Grigg Family Tree

Rev.Thomas Nattle Grigg

Male 1811 - 1884  (73 years)


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  • Name Rev.Thomas Nattle Grigg 
    Born 14 Feb 1811  Duloe,Cornwall, England Find all individuals with events at this location 
    Gender Male 
    Occupation Chaplain Of Van Diemans Land Co 
    Died 29 Feb 1884  Theberton Estate,Maskelyia,Ceylon Find all individuals with events at this location 
    Person ID I96  griggfamilytree
    Last Modified 11 May 2014 

    Father Joseph Grigg,   b. 12 Aug 1764, Duloe, Cornwall, England Find all individuals with events at this location,   d. 17 Oct 1824, Manor of Bodbrane,Duloe Find all individuals with events at this location  (Age 60 years) 
    Mother Christiana Nattle,   b. 1771, Duloe,Cornwall Find all individuals with events at this location,   d. 1847, Shepton Mallett District, England Find all individuals with events at this location  (Age 76 years) 
    Married 27 Mar 1794  Duloe, Cornwall Find all individuals with events at this location 
    Notes 
    • [BO:Daughter of William Nattle,Esq. of Cadson, St Eve,Cornwall:BO]
    Family ID F52  Group Sheet

    Family 1 Jemima Stokes Burt,   d. 1863, Clifton,Bristol,Gloustershire Find all individuals with events at this location 
    Married 5 Jul 1834  Damerell, Devon England Find all individuals with events at this location 
    Children 
     1. Thomas James Grigg,   b. 6 Nov 1835, Beccles, England Find all individuals with events at this location,   d. 15th June 1902, Maskeliya,Ceylon Find all individuals with events at this location  (Age 66 years)
     2. John Joseph Grigg,   b. 3 Nov 1836, Beccles, Suffock Find all individuals with events at this location,   d. 11th April 1855, Wartling East Sussex Find all individuals with events at this location  (Age 18 years)
     3. Jemima Stokes Grigg,   b. 30th August1837, Beccles, Suffock Find all individuals with events at this location,   d. 14th July 1906, Bedford,Bedfordshire Find all individuals with events at this location  (Age 69 years)
     4. Mary Ann Grigg,   b. 17th Septemer 1838, Beccles, Suffock Find all individuals with events at this location,   d. 21 Jan 1922, Bedford,Bedfordshire Find all individuals with events at this location  (Age 83 years)
     5. William Chapman Grigg,   b. 26th November1839, Little Walsingham,Norffolk,England Find all individuals with events at this location,   d. 12th March1900, Wynberg Hospital,South Africa Find all individuals with events at this location  (Age 61 years)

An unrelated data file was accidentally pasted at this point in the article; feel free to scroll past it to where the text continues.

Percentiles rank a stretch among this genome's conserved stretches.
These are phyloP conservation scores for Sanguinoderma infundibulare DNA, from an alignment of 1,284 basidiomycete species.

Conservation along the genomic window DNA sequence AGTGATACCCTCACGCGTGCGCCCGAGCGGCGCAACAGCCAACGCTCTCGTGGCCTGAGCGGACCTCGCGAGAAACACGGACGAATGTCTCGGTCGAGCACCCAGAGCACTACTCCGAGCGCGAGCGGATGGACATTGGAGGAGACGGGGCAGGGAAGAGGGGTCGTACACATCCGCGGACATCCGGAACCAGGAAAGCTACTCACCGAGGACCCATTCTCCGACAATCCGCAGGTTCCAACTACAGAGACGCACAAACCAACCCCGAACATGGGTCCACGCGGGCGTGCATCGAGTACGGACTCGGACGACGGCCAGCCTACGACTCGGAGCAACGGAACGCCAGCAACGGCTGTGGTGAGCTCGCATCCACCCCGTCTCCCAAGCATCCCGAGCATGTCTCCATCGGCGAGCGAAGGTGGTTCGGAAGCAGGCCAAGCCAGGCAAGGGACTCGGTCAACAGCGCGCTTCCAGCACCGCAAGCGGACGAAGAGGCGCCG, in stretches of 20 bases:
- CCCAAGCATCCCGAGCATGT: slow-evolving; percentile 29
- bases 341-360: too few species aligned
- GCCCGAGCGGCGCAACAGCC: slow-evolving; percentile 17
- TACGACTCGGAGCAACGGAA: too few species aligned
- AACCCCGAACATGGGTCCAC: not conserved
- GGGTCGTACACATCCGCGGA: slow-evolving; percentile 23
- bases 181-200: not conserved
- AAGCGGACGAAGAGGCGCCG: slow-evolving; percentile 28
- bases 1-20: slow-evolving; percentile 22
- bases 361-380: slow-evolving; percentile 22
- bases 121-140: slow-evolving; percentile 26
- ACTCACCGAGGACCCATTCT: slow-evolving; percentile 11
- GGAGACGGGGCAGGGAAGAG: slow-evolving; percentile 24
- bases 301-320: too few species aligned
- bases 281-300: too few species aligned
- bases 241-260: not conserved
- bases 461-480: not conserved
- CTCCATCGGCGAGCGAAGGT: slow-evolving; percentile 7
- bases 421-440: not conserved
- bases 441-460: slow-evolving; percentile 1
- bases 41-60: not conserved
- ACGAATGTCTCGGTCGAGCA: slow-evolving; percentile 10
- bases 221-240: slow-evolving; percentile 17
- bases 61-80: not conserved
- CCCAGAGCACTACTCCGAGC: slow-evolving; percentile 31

+6. Henry Bidewell Grigg,   b. 7 Jun 1841, Theberton, Suffock Find all individuals with events at this location,   d. 5 Apr 1895, Cochin-Madras India Find all individuals with events at this location  (Age 53 years)
     7. Christiana Nattle Grigg,   b. 20 Nov 1842, Horton, Van Deimen's Land Find all individuals with events at this location,   d. 1880, Keynsham.co.Somerset Find all individuals with events at this location  (Age 37 years)
    +8. Lt.Col Edward Evans Grigg,   b. 21 Mar 1844, Horton,Van Deimen's Land Find all individuals with events at this location,   d. 3rd April 1909, Stevenage Heretford Find all individuals with events at this location  (Age 65 years)
    Last Modified 19 Apr 2015 
    Family ID F31  Group Sheet

    Family 2 Eliza Jane,   b. 1815, Whitby, Yorkshire,England Find all individuals with events at this location 
    Married Aft 1863 
    Last Modified 8 May 2014 
    Family ID F53  Group Sheet

  • Photos


  • Notes 
    • [IT:Rev. Thomas died at the Family Estate Theberton, Maskelyia Ceylon
      on the eve of his return to England.:IT]
      "A tombstone in the church yard of the ALL SAINTS CHURCH,MASKELIYA
      bears the following inscription.- Quote. "Feb 29,1884- The Revd Thomas
      Nattle Grigg ,BA.,Cantab.,Late Rector of Lambley, Nott. Died at
      Theberton, Maskeliya, on the eve of his departure for home Aged 73"
      Unquote.

      [IT:Reverand Thomas Nattle Grigg personal estate £11,256-4-7,
      11/8/1884,
      Resworn May 1885, £10,867-16-9.
      The will with a codicil of the Reverand Thomas Nattle Grigg late of